As shocking as it may sound, nearly eight of 10 U.S. adults are overweight while about half that – or nearly four of 10 – are considered obese.
Obesity is defined as 20 percent or more overweight.
The figures, from a Harris Poll released May 25, 2011, found that not much has changed lately either. The numbers of overweight adults is consistent with a five-year average of Harris results (2006-2010).
The biggest difference is in the change long-term, Harris noted, since year-to-year changes can be small enough to not attract attention, plus small statistical error can affect such narrow comparisons.
Twenty-eight years ago, when Harris first asked these questions in 1983, 15 percent of adults were obese, compared to today's figure of 38 percent (see chart, below).
The April 11 Harris Poll was conducted by telephone and online, within the United States from April 11-18, 2011 among a nationwide cross section of 1,987 adults (ages 18 and older), with determinations using the MetLife tables of height, weight and bodyframe.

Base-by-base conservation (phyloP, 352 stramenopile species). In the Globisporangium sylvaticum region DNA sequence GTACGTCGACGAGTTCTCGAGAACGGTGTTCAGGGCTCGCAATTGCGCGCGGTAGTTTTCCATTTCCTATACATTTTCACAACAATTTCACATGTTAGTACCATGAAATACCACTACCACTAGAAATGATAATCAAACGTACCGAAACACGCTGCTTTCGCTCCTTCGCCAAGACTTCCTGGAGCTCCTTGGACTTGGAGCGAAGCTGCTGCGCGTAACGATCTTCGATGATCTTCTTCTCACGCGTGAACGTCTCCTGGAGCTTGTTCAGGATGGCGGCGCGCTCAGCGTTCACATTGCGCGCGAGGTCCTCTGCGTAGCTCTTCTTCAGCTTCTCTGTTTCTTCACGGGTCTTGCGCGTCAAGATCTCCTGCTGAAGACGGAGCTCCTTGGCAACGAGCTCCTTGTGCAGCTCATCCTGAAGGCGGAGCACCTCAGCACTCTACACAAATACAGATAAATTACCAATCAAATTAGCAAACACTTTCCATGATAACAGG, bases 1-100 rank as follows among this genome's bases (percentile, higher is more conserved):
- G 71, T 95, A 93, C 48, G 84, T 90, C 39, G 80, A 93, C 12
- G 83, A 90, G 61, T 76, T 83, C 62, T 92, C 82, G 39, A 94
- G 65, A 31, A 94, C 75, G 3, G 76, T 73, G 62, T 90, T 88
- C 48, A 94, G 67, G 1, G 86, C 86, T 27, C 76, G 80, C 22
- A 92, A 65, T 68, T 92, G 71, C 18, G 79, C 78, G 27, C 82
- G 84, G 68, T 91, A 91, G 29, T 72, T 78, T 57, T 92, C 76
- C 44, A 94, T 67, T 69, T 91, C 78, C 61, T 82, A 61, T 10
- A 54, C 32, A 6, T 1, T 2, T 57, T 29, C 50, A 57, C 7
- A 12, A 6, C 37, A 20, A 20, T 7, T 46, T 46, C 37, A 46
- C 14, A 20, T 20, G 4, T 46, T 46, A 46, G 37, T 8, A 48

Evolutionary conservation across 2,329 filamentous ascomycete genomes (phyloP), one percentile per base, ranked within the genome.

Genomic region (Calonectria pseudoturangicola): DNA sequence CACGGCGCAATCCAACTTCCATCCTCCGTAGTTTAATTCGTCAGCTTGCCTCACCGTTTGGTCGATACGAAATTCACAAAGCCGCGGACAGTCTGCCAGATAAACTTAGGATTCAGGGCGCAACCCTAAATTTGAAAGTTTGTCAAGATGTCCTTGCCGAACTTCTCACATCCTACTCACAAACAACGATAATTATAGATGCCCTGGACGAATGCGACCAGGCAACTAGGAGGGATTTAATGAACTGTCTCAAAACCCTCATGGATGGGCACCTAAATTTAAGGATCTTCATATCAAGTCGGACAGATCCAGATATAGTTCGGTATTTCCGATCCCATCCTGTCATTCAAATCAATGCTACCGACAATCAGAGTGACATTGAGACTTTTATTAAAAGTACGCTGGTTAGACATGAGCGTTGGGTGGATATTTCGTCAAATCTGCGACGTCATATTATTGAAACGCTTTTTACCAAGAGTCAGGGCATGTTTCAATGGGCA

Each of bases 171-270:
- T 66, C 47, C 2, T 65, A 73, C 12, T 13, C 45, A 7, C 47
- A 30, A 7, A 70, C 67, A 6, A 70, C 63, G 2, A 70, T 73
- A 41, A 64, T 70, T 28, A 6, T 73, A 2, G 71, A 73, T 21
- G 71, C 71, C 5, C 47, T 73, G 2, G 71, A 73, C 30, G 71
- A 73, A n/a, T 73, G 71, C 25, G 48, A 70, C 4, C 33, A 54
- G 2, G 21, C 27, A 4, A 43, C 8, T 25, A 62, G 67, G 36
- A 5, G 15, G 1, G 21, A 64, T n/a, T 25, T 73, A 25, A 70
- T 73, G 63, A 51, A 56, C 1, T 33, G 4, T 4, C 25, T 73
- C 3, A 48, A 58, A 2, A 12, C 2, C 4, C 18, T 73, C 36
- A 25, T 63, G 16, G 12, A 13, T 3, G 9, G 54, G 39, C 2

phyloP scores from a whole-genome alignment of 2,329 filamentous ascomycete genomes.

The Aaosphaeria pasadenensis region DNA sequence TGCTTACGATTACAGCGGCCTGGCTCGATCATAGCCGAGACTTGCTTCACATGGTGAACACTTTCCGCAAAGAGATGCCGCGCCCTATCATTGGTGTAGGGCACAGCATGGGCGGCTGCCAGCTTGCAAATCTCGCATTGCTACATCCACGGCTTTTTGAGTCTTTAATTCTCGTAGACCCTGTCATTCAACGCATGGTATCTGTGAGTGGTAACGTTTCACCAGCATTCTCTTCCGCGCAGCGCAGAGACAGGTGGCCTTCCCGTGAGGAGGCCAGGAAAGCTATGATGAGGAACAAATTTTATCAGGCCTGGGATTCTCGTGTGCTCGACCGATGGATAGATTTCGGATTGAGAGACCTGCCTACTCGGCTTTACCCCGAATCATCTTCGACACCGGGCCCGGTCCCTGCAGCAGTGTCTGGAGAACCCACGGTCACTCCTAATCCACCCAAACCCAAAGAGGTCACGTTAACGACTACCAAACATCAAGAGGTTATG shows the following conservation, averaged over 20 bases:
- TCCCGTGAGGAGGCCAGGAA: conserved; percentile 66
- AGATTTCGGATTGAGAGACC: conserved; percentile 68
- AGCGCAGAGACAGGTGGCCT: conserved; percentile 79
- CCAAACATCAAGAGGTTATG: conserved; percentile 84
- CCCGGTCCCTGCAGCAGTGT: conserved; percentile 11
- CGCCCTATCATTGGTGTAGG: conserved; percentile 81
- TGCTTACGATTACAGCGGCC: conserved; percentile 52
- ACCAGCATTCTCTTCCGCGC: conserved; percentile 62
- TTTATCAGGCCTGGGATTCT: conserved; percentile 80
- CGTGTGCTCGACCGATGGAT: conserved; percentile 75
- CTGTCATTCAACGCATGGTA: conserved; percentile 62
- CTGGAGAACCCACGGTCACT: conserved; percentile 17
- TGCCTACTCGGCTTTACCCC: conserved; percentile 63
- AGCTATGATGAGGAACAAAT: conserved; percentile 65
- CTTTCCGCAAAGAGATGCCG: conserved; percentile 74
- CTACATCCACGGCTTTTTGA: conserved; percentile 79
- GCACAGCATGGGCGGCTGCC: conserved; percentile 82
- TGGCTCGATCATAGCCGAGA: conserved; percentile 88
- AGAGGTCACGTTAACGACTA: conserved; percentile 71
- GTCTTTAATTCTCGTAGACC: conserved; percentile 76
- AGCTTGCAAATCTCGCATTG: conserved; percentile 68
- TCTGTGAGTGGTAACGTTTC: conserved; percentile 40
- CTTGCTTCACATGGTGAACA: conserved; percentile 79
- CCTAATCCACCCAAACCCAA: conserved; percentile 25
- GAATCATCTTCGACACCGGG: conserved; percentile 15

For comparison, a European Union study from late 2010 reported that, although climbing, the rate of obesity in Europe is still significantly below that of the United States but is nearly double what it was two decades ago at 50 percent. Narly 16 percent are classified as obese.
The figures change from Harris’ in different cases:
- Using the newer “body mass index” based on self-reported height and weight, fewer U.S. adults are overweight (63 percent compared to 78 percent) or obese (28 percent compared to 38 percent)
- A Gallup Poll found that U.S. adults who live in metropolitan areas might be less inclined toward obesity. Of those surveyed in 2010 for the Gallup-Healthways Well-Being Index, about one in five, or 20 percent, were obese in 174 of the 188 metro areas surveyed. However, some areas are better or worse. For example, 40 percent of people rank as obese in the Evansville, IN-KY area, while Boulder, Colo., wins as the most fit with only 12.9 percent.
In November 2010, we reported the CDC said it didni't expect obesity to plateau for another four decades and projected that number to reach 42 percent. Click here to read that story.